By Ben Slater Friday 28th April 2017

Securing Apache Cassandra with Application Level Encryption

Technical

One topic that commonly comes up when discussing Cassandra with large enterprise clients is whether Cassandra can match feature X (audit logging, encryption at rest, column level security, etc) that is supported by Oracle, SQL Server or some other common enterprise RDBMS technology. In many cases, the answer to this question is no – Cassandra does not necessarily boast the same range of features (or, more unkindly, the same feature bloat) as leading RDBMS products.

However, enterprise security standards exist for good reasons and so it is necessary to present a solution which addresses these standards as part of the overall application solution. A key part of our answer to this question and best practice security in our view is to encrypt data as close to the point of collection and at latest, in the application layer.

We’re not alone in this viewpoint, Werner Vogels, CTO of AWS has said “We’ve got quite a few customers who’ve moved to 100% encryption. We really want to move our customers to a world where they own the keys and as such, they are the only ones who decide who has access to the data, not anybody else, not us as a provider.” (Business Insider)

Encrypting data in the application layer of your application allows you to meet many typical enterprise database security standards while maintaining a horizontally scalable and highly available architecture. For example:

  • Encryption at rest – data is encrypted before it’s even received by the database and so by definition will be encrypted at rest.
  • Authorization and enterprise I&AM integration – regardless of database level integration, applications will likely need to be integrated with enterprise I&AM security providers to meet functional requirements. Once the application holds the keys to unlock the data, this integration can be leveraged to implement authorization requirements at whatever level of granularity is required. Data can even be encrypted using a key or password controlled by the end user, providing a very high guarantee of access restriction on the data.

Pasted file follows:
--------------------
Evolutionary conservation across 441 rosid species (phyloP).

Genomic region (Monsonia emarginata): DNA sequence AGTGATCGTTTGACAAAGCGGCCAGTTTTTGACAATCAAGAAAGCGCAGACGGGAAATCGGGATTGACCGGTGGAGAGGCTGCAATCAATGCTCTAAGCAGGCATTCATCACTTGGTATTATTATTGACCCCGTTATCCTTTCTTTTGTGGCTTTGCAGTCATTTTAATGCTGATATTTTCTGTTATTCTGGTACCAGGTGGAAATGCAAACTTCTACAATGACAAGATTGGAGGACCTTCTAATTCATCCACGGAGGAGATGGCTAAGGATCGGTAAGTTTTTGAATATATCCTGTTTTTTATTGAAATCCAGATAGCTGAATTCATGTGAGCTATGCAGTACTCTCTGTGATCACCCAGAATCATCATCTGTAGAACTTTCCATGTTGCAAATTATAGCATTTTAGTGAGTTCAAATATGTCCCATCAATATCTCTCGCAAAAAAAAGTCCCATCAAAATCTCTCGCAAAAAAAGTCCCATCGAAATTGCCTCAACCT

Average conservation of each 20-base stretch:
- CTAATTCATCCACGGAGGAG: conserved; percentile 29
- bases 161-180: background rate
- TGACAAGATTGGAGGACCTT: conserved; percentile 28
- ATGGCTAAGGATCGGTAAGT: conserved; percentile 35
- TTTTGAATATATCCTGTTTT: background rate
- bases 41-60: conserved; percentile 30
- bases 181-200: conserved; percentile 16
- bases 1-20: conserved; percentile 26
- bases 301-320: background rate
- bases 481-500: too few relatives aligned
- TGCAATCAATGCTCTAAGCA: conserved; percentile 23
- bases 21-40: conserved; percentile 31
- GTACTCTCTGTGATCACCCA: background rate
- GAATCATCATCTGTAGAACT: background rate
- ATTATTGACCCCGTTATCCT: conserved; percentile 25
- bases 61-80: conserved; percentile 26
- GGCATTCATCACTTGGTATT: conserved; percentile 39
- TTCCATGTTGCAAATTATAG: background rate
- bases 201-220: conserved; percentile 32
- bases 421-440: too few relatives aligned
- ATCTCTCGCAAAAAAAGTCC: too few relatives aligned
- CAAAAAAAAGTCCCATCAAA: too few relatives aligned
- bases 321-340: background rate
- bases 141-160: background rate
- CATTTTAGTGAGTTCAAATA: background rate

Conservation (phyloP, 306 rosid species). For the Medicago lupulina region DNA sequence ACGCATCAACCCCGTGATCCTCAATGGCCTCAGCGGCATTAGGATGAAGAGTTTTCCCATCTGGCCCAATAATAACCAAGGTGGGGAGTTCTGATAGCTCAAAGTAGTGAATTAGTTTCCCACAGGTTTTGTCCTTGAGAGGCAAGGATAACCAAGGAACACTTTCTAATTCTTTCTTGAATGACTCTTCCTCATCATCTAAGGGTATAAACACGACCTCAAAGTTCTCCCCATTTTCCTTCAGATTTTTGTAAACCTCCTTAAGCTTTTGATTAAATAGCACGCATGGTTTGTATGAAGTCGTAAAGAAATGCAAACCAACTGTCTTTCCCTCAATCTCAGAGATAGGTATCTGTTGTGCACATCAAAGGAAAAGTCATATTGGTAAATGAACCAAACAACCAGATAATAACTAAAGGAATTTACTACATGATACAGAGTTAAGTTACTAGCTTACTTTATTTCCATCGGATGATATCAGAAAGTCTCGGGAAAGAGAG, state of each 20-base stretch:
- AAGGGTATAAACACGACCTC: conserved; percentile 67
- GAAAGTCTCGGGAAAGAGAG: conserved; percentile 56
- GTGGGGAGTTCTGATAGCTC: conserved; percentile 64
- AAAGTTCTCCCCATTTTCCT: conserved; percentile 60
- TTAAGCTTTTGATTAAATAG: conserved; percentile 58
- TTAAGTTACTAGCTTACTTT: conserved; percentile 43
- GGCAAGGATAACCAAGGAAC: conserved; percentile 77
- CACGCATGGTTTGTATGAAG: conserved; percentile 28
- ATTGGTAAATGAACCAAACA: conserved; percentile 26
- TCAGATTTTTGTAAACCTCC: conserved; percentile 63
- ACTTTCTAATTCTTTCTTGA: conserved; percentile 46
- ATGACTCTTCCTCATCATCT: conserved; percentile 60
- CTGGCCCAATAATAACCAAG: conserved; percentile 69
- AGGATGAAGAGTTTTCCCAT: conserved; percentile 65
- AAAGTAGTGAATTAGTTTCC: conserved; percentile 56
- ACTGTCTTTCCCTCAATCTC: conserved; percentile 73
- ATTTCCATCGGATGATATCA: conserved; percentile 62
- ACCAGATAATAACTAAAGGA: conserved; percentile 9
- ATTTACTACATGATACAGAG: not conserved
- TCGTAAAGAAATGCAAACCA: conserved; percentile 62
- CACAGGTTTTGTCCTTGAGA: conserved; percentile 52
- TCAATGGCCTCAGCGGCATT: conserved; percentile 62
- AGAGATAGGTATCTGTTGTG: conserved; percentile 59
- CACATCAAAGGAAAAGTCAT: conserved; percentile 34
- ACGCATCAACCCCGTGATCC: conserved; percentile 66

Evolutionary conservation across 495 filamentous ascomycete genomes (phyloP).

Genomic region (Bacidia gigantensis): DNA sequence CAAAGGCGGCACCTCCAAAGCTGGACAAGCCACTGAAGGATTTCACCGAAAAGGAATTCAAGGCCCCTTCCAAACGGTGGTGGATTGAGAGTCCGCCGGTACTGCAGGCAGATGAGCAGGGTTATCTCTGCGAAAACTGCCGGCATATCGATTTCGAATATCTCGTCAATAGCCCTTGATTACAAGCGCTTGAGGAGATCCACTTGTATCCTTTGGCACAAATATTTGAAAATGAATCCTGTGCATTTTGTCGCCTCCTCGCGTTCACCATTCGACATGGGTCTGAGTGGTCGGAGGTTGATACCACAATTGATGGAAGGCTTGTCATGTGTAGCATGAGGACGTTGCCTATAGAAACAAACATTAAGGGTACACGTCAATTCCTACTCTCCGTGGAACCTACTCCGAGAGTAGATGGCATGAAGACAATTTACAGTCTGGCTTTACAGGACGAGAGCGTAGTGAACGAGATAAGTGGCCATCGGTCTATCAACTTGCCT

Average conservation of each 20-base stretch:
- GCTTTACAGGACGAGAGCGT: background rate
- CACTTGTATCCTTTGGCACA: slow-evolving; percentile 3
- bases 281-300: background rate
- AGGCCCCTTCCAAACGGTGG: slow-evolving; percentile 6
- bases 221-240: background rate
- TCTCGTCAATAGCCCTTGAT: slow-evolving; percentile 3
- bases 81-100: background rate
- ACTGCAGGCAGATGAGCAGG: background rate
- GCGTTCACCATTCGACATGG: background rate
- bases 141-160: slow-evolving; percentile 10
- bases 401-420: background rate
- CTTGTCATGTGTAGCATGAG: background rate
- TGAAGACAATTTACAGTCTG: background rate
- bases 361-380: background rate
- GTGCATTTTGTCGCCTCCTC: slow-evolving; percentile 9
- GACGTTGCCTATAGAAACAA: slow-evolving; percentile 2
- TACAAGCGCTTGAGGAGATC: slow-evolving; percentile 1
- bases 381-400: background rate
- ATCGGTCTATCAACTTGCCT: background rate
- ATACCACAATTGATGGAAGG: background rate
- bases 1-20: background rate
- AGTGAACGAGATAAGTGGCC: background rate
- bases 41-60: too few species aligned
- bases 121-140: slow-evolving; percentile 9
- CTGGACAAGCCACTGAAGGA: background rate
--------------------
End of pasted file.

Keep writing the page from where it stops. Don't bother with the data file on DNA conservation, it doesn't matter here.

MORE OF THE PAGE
• Access logging – applications are free to implement whatever access logging is required, along with potentially much richer context than is typically available at the database layer.

For those coming from a relational database background, encrypting the data in the application may seem like it comes with a functional cost that is hard to bear. However, in the context of the more restricted query model of Cassandra, the functional cost of encrypting at the application is very limited. Consider the following:

  • Partition keys (the subset of the primary key column that is used to determine the distribution of data amongst the nodes): these keys are actually translated into a hash value by Cassandra and can therefore only be used for equality operators. Equality can be evaluated between encrypted values just as well as unencrypted so there is no impact here.
  • Clustering keys (the remaining subset of the primary key after the partition key columns are taken out): clustering key columns impact the ordering of data on disk and can be used for range queries (> and <). Encrypting these columns can therefore reduce available query functionality (as values would need to be decrypted before being evaluated). However, by far the most common use case for range queries is querying on date ranges (for a series of events) and it is hard to think of many situations where dates themselves are sensitive once any associated identifying data is encrypted.
  • Non-key values: Cassandra does not (except with “allow filtering” which is generally not recommended) allow filtering on non-key columns. Non-key data can therefore be encrypted without any real loss in functionality. The one possible loss is if you want to use Cassandra aggregation to; for example, calculate a sum of values. Again, it’s hard to think of a situation where the value you are going to calculate a sum on is sensitive once identifying data is encrypted. The exception to this, which requires closer examination, is if you are planning on using secondary index search technology such as the Lucene index or Apache Spark to access your data. In many cases, careful consideration of application design and what to encrypt can resolve these limitations.

There are many ways you can implement this encryption – including standard encryption libraries (Apache Commons Crypto) called by wrapper classes in your code or a driver that supports encryption such as that provided by our partner baffle.io.

In summary, we believe that encrypting as close as possible to the point of data collection, rather than trying to protect it at many points in your application stack is definitely the best approach to protect your data. With Apache Cassandra, the cost you pay for implementing this encryption may not be as significant as it first seems.

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